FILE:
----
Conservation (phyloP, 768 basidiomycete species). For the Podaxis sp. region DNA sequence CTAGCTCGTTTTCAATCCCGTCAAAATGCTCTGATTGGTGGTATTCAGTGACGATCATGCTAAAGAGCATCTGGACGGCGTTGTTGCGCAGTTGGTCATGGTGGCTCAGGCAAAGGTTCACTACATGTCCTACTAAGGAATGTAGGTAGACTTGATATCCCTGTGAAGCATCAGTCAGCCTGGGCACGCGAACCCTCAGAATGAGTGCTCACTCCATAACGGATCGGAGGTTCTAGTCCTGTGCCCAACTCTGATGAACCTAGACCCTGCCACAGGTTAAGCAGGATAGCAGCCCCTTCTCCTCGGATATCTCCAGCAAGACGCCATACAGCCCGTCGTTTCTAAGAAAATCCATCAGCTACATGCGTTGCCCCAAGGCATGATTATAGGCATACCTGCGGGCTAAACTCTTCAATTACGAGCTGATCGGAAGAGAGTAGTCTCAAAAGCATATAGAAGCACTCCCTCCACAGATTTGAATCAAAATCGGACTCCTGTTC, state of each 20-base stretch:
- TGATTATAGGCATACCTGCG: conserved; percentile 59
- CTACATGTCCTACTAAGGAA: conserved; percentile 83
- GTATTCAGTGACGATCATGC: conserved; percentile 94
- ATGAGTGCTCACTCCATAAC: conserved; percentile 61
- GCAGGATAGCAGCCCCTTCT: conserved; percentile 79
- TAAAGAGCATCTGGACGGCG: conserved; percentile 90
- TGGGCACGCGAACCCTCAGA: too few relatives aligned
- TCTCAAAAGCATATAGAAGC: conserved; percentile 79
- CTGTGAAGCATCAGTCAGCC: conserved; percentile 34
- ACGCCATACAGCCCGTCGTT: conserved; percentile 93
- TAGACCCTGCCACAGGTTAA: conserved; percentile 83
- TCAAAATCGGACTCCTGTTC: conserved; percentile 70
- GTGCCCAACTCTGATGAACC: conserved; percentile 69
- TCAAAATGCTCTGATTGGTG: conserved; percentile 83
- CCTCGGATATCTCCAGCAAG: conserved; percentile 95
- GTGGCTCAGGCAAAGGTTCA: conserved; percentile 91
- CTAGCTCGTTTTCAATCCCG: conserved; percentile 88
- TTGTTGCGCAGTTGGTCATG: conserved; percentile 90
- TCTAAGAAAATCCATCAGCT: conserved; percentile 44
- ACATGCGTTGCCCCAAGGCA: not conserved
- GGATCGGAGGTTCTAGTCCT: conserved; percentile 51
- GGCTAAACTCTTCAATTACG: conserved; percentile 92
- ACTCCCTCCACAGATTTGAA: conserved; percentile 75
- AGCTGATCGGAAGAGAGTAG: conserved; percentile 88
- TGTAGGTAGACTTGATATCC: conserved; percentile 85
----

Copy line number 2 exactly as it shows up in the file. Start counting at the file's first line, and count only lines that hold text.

- TGATTATAGGCATACCTGCG: conserved; percentile 59